After a 7-Month Wait, This Vacationer Acquired Machu Picchu All to Himself

Jesse Katayama had planned to end a trip around the world 8,000 feet above sea level in Machu Picchu, the sprawling 15th-century Inca citadel high in the Andes.

Then the coronavirus happened which left Mr Katayama, a 26-year-old Japanese national, stranded in Peru and tourism sites closed due to a lockdown across the country.

On Sunday, after a waiting period of seven months, Mr. Katayama was finally allowed to visit the UNESCO World Heritage Site. And apart from a few guides, he had everything to himself.

“After the lockdown, the first man to visit Machu Picchu is meeeeeee,” he wrote in a post on Instagram that included photos of him with a park official.

Alejandro Neyra, Peru’s Minister of Culture, said in a virtual press conference on Monday that Mr Katayama had been given special access to the website in recognition of his patience.

“He came to Peru with the dream of entering,” said Neyra. “The Japanese citizen entered with our park manager so he could do this before returning to his country.”

Before the pandemic, Machu Picchu welcomed thousands of visitors every day. Tourists usually need to apply months in advance for permission to enter an Inca trail that leads to the ancient fortress.

Mr. Katayama’s original pass was scheduled for March 16, and he arrived two days earlier in Aguas Calientes, a town at the foot of the mountain.

Two days became weeks and then months. He rented a small apartment in town and spent the time taking daily yoga classes, teaching local kids how to box, and studying for various fitness and sports nutrition certification exams.

He wrote on a crowdfunding website in 2019 that he dreamed of opening a boxing hall in Japan and wanted to travel the world to learn the best approaches from each country. Before reaching Peru, he taught boxing in Australia, Brazil, South Africa, Egypt and Kenya.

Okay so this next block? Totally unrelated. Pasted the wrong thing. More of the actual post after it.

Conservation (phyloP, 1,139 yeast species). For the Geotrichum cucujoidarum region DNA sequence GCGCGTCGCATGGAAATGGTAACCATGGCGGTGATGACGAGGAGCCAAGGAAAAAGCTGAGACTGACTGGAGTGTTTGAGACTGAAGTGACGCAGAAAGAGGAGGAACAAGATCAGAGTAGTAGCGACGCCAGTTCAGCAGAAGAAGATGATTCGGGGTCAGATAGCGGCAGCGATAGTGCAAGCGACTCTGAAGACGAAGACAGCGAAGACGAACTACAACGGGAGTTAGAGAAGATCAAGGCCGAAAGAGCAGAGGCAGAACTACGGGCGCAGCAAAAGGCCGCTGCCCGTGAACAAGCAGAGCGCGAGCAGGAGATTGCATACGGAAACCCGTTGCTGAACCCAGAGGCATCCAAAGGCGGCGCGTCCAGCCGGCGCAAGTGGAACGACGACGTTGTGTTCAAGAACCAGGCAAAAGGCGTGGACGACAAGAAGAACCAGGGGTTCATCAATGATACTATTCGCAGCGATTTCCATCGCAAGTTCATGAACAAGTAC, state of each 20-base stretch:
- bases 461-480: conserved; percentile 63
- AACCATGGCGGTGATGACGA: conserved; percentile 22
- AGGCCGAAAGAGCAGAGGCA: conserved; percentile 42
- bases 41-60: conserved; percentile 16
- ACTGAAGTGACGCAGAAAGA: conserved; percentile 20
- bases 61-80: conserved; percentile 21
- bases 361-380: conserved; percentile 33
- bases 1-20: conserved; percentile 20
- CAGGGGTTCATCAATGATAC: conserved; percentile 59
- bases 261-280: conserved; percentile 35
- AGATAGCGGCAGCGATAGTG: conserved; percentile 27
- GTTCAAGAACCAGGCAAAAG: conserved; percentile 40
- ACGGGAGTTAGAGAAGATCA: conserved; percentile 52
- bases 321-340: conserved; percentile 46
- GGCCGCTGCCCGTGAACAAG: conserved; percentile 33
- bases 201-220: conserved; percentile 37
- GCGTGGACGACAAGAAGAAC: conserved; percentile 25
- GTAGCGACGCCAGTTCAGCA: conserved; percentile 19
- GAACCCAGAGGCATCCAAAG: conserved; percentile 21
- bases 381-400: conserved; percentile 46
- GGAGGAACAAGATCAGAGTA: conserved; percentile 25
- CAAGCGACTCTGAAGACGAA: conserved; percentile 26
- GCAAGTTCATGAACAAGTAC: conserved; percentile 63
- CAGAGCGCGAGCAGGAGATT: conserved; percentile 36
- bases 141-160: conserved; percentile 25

Katayama told a Japanese news agency that he was considering joining the evacuation flights organized by the Japanese government this spring, but found them too expensive. He finally decided to stay and postponed his departure in the hope that Machu Picchu would reopen soon.

His patience paid off in the end, and he became a local celebrity last week when La República, a major Peruvian broadsheet, covered his vigil calling him “the last tourist to Machu Picchu”.

“I stayed with the sole aim of getting to know this miracle and I didn’t want to leave without doing it,” he told the newspaper in a separate interview.

The news of his persistence led hundreds of well-wishers to offer to petition the authorities on his behalf, he said on Instagram.

Mr. Neyra, the minister of culture, said the authorities had received a visitor application for Mr. Katayama and decided to give him special access before returning to Japan.

The pandemic has devastated Peru’s tourism industry, the third largest income generator in the country. The industry employs more than 1.3 million workers, or nearly 8 percent of the country’s workforce, the Lima Chamber of Commerce said in 2018. When the trip stopped, most of these jobs were lost.

Peru has also reported an increasing number of coronavirus cases and more than 33,000 deaths.

Mr Neyras said seven archaeological sites in Cusco, a city in the Andes, would reopen to small groups on Thursday with a capacity of 30 percent. A reopening date for Machu Picchu has yet to be announced.

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